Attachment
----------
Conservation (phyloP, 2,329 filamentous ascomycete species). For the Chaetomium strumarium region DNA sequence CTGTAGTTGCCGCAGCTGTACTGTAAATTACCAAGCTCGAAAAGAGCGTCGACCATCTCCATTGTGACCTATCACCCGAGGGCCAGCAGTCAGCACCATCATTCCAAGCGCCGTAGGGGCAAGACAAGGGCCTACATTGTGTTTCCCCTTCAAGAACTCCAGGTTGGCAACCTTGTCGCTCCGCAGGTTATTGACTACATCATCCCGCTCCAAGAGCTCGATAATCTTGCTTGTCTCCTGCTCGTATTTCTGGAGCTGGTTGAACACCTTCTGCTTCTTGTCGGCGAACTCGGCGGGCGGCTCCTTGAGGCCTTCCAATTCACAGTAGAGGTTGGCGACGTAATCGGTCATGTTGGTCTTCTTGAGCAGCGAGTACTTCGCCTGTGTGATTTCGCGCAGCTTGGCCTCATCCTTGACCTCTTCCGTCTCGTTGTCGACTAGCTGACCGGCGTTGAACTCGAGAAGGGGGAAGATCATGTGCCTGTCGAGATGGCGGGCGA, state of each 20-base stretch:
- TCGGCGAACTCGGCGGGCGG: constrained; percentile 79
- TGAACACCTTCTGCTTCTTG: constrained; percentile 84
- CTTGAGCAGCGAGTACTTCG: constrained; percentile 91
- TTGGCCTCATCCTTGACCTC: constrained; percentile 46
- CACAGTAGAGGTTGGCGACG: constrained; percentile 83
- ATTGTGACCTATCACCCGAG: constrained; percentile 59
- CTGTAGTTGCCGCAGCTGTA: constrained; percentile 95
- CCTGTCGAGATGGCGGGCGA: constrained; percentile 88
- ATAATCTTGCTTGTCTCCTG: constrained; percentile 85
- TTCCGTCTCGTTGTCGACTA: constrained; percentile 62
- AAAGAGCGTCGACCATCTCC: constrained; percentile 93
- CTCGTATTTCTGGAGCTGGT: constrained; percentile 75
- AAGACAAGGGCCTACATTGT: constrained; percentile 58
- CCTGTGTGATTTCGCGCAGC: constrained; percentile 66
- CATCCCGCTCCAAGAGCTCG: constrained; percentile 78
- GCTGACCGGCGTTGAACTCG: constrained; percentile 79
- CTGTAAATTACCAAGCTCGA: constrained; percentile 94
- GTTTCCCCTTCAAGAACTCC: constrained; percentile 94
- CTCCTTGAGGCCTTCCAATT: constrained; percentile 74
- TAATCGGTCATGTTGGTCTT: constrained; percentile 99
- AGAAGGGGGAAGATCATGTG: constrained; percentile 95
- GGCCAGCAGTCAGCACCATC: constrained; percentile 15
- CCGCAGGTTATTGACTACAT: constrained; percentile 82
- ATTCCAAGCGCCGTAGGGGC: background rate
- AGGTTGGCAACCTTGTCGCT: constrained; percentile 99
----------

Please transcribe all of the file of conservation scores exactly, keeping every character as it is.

Conservation (phyloP, 2,329 filamentous ascomycete species). For the Chaetomium strumarium region DNA sequence CTGTAGTTGCCGCAGCTGTACTGTAAATTACCAAGCTCGAAAAGAGCGTCGACCATCTCCATTGTGACCTATCACCCGAGGGCCAGCAGTCAGCACCATCATTCCAAGCGCCGTAGGGGCAAGACAAGGGCCTACATTGTGTTTCCCCTTCAAGAACTCCAGGTTGGCAACCTTGTCGCTCCGCAGGTTATTGACTACATCATCCCGCTCCAAGAGCTCGATAATCTTGCTTGTCTCCTGCTCGTATTTCTGGAGCTGGTTGAACACCTTCTGCTTCTTGTCGGCGAACTCGGCGGGCGGCTCCTTGAGGCCTTCCAATTCACAGTAGAGGTTGGCGACGTAATCGGTCATGTTGGTCTTCTTGAGCAGCGAGTACTTCGCCTGTGTGATTTCGCGCAGCTTGGCCTCATCCTTGACCTCTTCCGTCTCGTTGTCGACTAGCTGACCGGCGTTGAACTCGAGAAGGGGGAAGATCATGTGCCTGTCGAGATGGCGGGCGA, state of each 20-base stretch:
- TCGGCGAACTCGGCGGGCGG: constrained; percentile 79
- TGAACACCTTCTGCTTCTTG: constrained; percentile 84
- CTTGAGCAGCGAGTACTTCG: constrained; percentile 91
- TTGGCCTCATCCTTGACCTC: constrained; percentile 46
- CACAGTAGAGGTTGGCGACG: constrained; percentile 83
- ATTGTGACCTATCACCCGAG: constrained; percentile 59
- CTGTAGTTGCCGCAGCTGTA: constrained; percentile 95
- CCTGTCGAGATGGCGGGCGA: constrained; percentile 88
- ATAATCTTGCTTGTCTCCTG: constrained; percentile 85
- TTCCGTCTCGTTGTCGACTA: constrained; percentile 62
- AAAGAGCGTCGACCATCTCC: constrained; percentile 93
- CTCGTATTTCTGGAGCTGGT: constrained; percentile 75
- AAGACAAGGGCCTACATTGT: constrained; percentile 58
- CCTGTGTGATTTCGCGCAGC: constrained; percentile 66
- CATCCCGCTCCAAGAGCTCG: constrained; percentile 78
- GCTGACCGGCGTTGAACTCG: constrained; percentile 79
- CTGTAAATTACCAAGCTCGA: constrained; percentile 94
- GTTTCCCCTTCAAGAACTCC: constrained; percentile 94
- CTCCTTGAGGCCTTCCAATT: constrained; percentile 74
- TAATCGGTCATGTTGGTCTT: constrained; percentile 99
- AGAAGGGGGAAGATCATGTG: constrained; percentile 95
- GGCCAGCAGTCAGCACCATC: constrained; percentile 15
- CCGCAGGTTATTGACTACAT: constrained; percentile 82
- ATTCCAAGCGCCGTAGGGGC: background rate
- AGGTTGGCAACCTTGTCGCT: constrained; percentile 99